Canada — Dozens of mainly young and single Grande Prairie men stopping by the York, Park or Donald Hotels for a couple of quiet beers or even minding their own business at pre-season baseball and fastball games out at Richmond Park never made it back home for a couple of weeks in May 1961.
Flying squads of Mounties and Alberta Forest Service wardens swooped down on the unsuspecting and bundled the conscripts off to fight a trio of massive blazes slashing through the Smoky and Kakwa River areas 50 miles south of the city.
“Guys would be sitting in the York having a beer and the Mounties would come in the front door,” recalls Phil Briard. “They’d jump up and head for the back door to get away right into a waiting police wagon.”
Press gangs also popped into cafes in the city and surrounding communities and the Grande Prairie employment office for able, if not willing, bodies.
Many were flown out of the city five or six at a time aboard a deHavilland Beaver shuttle to firefighting bases.
The biggest fire initially was the Smoky-Kakwa blaze chewing up 5,000 acres on an eight-mile-wide front. There was a smaller 1,500-acre fire along the Cutbank River.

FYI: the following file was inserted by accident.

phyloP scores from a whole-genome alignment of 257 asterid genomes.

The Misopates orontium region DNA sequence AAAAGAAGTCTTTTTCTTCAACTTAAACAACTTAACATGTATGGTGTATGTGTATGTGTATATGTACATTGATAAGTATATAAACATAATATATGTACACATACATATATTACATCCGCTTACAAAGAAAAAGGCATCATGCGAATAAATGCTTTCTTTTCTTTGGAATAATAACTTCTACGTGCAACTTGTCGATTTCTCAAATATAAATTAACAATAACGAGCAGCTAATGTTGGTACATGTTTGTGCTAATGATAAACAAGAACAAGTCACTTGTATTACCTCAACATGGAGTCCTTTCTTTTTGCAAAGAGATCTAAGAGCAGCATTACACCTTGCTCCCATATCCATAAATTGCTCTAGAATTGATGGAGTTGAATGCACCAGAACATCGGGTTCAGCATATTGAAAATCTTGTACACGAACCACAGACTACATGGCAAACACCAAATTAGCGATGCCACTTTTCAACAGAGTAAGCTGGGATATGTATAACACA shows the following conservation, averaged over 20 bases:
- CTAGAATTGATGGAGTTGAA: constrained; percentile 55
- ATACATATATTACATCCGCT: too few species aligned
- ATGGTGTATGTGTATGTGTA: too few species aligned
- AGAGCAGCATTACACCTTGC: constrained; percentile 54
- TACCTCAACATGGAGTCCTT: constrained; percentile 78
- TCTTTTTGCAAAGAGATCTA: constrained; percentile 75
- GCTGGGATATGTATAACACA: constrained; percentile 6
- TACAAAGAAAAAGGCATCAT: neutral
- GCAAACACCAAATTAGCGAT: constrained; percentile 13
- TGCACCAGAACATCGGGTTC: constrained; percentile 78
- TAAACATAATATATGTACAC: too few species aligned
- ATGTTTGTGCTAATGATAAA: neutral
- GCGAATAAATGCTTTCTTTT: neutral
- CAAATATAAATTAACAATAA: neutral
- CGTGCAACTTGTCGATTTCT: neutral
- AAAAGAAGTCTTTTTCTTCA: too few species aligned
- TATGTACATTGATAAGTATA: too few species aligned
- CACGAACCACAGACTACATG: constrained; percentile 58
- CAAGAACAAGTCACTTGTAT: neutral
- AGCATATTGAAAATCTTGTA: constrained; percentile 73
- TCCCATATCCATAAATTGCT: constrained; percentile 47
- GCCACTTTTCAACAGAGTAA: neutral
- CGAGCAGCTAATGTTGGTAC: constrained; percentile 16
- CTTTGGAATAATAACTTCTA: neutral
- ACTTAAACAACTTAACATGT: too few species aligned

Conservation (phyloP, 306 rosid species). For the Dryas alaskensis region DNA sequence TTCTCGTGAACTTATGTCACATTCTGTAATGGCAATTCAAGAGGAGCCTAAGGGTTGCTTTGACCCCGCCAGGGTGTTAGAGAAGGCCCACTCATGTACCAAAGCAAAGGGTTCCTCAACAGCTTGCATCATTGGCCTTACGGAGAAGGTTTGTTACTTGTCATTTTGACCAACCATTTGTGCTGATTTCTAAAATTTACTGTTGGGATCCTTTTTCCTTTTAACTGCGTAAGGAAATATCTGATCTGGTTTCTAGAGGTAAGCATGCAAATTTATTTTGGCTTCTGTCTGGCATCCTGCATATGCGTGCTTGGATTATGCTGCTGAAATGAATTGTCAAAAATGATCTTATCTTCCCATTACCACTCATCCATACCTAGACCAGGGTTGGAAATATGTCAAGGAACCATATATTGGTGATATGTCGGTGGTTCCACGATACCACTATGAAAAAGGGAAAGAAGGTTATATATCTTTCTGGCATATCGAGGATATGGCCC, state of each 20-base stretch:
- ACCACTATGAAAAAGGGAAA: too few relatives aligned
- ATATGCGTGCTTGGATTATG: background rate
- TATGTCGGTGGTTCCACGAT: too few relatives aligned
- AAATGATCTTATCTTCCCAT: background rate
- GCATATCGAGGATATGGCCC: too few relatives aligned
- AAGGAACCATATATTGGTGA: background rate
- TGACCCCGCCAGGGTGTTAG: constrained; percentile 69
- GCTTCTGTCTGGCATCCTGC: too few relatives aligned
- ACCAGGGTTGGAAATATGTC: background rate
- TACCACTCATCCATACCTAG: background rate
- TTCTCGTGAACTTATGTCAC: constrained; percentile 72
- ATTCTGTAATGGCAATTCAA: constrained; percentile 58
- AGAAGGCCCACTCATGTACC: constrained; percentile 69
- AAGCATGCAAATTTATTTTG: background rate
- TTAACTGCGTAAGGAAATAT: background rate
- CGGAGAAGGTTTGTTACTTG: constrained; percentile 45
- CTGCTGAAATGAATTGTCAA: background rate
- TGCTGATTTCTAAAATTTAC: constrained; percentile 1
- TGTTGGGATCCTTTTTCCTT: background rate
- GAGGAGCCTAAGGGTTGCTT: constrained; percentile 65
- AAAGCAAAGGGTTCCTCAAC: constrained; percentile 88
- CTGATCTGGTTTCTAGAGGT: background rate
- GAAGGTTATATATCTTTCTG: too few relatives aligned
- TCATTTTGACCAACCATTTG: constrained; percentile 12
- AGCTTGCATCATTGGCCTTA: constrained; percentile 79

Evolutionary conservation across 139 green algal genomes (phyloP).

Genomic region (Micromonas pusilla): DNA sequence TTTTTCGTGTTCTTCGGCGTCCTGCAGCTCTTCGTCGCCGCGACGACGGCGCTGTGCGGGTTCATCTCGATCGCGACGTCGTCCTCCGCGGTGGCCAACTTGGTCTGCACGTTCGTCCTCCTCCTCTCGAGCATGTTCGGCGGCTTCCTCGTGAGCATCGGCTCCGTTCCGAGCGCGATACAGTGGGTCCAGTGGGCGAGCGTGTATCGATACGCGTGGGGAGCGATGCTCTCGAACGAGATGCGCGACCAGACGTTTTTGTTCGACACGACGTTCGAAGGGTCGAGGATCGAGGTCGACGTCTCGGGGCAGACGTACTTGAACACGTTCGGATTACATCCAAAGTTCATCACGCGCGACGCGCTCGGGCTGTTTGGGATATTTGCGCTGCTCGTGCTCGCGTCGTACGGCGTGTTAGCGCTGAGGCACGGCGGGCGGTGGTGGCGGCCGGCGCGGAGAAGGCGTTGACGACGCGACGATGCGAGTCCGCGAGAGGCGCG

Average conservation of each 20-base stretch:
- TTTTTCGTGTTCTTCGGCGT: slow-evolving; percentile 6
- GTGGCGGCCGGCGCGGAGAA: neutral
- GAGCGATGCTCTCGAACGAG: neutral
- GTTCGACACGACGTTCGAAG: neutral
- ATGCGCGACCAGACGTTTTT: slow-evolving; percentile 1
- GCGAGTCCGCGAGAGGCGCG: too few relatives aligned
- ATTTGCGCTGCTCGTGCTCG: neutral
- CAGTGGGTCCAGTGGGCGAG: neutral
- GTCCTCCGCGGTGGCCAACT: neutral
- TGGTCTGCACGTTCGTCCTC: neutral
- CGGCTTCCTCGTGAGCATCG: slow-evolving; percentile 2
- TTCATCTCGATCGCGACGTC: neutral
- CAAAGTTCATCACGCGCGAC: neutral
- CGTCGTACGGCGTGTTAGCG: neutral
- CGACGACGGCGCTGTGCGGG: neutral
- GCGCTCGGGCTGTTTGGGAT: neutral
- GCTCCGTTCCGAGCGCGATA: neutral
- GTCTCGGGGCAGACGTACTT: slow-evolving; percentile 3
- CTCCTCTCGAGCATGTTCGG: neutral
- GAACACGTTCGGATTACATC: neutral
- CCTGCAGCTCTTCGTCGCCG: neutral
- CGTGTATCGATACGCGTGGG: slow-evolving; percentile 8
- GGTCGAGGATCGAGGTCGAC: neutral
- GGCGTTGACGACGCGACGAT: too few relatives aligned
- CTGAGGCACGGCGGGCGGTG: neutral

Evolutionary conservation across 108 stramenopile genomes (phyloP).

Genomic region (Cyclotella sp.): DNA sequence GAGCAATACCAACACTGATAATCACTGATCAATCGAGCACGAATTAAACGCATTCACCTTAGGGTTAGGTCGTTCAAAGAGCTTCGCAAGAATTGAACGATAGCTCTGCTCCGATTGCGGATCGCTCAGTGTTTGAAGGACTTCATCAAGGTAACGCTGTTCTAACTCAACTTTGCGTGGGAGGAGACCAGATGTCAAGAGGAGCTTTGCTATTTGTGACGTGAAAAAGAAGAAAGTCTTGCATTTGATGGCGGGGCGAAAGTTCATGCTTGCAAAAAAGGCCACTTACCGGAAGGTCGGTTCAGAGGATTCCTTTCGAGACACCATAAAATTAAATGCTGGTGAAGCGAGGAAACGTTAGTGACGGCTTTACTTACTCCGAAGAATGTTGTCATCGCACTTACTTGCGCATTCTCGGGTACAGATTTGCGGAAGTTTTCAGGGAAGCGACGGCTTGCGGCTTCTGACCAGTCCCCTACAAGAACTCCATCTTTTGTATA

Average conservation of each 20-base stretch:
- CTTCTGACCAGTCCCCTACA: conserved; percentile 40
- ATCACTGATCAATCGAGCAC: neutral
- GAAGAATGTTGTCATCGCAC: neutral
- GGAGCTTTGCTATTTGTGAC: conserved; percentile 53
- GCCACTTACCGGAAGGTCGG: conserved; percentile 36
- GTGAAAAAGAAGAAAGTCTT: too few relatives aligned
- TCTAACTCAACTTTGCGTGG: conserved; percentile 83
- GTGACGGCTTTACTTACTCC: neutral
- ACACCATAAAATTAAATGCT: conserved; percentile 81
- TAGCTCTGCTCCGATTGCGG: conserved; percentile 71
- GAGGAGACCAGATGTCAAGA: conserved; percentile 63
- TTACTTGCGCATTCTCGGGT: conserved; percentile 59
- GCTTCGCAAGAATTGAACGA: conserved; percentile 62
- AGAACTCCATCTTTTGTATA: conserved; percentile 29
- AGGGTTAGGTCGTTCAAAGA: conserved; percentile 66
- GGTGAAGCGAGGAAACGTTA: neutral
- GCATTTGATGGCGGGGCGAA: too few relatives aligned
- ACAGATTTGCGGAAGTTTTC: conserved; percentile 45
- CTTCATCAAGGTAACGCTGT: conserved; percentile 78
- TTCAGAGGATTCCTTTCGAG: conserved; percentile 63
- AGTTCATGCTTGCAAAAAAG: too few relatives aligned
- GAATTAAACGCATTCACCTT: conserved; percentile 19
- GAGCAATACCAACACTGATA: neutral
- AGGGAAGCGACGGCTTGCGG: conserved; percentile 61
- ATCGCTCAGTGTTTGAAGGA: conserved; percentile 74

But by the end of the month, there were 600 men and a small fleet of water bombers battling flames over 300,000 acres. It was costing $5,000 a day, AFS superintendent Ray Smuland said.
Mayor George Repka asked the province to call in the army: “We’ve gone as far as we can on our own resources.”
Chamber of commerce president Mel Rodacker agreed: “It’s desperate and getting worse.”
Defence Minister Douglas Harkness said all Alberta had to do was ask and troops would be sent in, but provincial Forestry Minister Norman Willmore said it hadn’t reached emergency status yet.
Finally, after 19 days, an inch of rain fell and the crisis eased.
Meanwhile, 10 Quebec men at the Musreau Lake camp were charged with threatening their supervisor with an axe when he ordered them to the fireline. In Grande Prairie court, they chose 30 days in jail rather than pay a $50 fine.